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Math Expert V
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The sum of the digits of a three-digit number is 11. What is the produ  [#permalink]

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Question Stats: 76% (01:57) correct 24% (01:52) wrong based on 197 sessions

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The sum of the digits of a three-digit number is 11. What is the product of the three digits?

(1) The number is divisible by 5.
(2) The hundreds digit is twice the tens digit.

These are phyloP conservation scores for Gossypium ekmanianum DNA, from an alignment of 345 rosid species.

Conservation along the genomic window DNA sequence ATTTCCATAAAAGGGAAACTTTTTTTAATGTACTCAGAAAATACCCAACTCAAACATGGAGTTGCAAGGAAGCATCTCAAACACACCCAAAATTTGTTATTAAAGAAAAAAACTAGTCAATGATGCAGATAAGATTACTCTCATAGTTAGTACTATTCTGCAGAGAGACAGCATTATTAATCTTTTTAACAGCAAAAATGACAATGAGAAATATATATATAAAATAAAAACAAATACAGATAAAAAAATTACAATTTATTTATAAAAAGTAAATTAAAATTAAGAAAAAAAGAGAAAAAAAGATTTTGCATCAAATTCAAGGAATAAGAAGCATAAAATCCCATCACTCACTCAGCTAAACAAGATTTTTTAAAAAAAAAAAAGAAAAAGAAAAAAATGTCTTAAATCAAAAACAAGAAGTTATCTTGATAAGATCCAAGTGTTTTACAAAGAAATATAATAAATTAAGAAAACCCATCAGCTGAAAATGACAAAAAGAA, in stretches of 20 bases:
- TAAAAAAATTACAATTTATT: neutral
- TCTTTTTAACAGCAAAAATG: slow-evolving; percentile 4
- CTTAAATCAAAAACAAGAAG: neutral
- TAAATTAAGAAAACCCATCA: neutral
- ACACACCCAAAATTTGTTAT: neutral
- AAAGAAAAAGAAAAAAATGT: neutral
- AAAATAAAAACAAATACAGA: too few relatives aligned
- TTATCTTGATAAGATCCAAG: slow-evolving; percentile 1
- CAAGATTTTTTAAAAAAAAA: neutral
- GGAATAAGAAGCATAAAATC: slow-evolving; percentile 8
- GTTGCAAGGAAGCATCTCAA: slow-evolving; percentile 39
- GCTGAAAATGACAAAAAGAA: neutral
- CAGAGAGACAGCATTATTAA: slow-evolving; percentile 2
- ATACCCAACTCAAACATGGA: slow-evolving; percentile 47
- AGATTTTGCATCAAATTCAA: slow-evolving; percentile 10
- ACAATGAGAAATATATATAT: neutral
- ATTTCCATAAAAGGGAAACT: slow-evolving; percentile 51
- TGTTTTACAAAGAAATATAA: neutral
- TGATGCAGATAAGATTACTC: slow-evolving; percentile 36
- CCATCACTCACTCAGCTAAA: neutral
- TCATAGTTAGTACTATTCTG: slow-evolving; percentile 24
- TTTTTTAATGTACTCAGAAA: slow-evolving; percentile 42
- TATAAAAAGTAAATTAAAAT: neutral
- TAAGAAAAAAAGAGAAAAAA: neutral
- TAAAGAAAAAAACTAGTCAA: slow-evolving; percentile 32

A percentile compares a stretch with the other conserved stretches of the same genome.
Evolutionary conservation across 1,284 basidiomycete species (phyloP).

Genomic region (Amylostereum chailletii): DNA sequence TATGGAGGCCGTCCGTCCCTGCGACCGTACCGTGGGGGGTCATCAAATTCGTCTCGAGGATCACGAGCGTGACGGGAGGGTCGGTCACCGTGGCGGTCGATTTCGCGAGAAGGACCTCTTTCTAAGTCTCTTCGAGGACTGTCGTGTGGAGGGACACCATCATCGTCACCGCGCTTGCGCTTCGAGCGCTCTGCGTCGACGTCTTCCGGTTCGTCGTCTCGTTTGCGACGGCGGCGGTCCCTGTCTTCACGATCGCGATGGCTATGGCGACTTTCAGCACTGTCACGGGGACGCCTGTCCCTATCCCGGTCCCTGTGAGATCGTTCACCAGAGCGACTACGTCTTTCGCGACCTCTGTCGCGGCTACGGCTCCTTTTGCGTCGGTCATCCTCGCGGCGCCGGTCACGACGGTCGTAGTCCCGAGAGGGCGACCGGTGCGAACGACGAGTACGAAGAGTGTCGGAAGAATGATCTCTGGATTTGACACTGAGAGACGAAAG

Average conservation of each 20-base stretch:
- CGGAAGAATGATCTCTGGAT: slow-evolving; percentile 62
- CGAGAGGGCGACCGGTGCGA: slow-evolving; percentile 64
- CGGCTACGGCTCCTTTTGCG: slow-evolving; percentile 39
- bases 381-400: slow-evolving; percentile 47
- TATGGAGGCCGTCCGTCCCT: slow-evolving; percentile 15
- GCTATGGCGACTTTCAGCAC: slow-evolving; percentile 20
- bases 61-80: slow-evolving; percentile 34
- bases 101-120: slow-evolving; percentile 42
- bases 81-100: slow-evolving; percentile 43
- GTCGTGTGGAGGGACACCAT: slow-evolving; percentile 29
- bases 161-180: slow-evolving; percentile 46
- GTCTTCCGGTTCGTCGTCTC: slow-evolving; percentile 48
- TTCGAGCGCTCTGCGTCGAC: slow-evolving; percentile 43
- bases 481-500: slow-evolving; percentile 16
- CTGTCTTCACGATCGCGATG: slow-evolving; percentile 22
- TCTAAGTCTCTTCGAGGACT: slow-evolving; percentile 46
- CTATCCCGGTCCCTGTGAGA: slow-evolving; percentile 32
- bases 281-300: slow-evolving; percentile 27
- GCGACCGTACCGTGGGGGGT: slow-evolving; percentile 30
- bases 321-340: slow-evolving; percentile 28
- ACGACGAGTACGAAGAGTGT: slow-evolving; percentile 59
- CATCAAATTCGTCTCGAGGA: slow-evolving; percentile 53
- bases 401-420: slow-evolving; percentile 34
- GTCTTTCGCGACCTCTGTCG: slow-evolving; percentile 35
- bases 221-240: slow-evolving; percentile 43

Kudos for a correct solution.

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The sum of the digits of a three-digit number is 11. What is the produ  [#permalink]

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Bunuel wrote:
The sum of the digits of a three-digit number is 11. What is the product of the three digits?

(1) The number is divisible by 5.
(2) The hundreds digit is twice the tens digit.

Kudos for a correct solution.

Let the number be abc. Given : a+b+c =11

1. Per statement 1, the number is divisible by 5. The possible values are 830, 425 etc. The product can thus be 8*3*0=0 or 4*2*5 = 40. Thus this statement is not sufficient.

2. Per statement 2, the possible values are 425, 632, 218 . The product can be 4*2*5=40 or 6*3*2=36 or 2*1*8=16. Thus this statement is not sufficient.

Combining 1 and 2 , the only number that is divisible by 5 and has hundred's digit twice of the ten's digit = 425 and the product is 40. Thus C is the correct answer.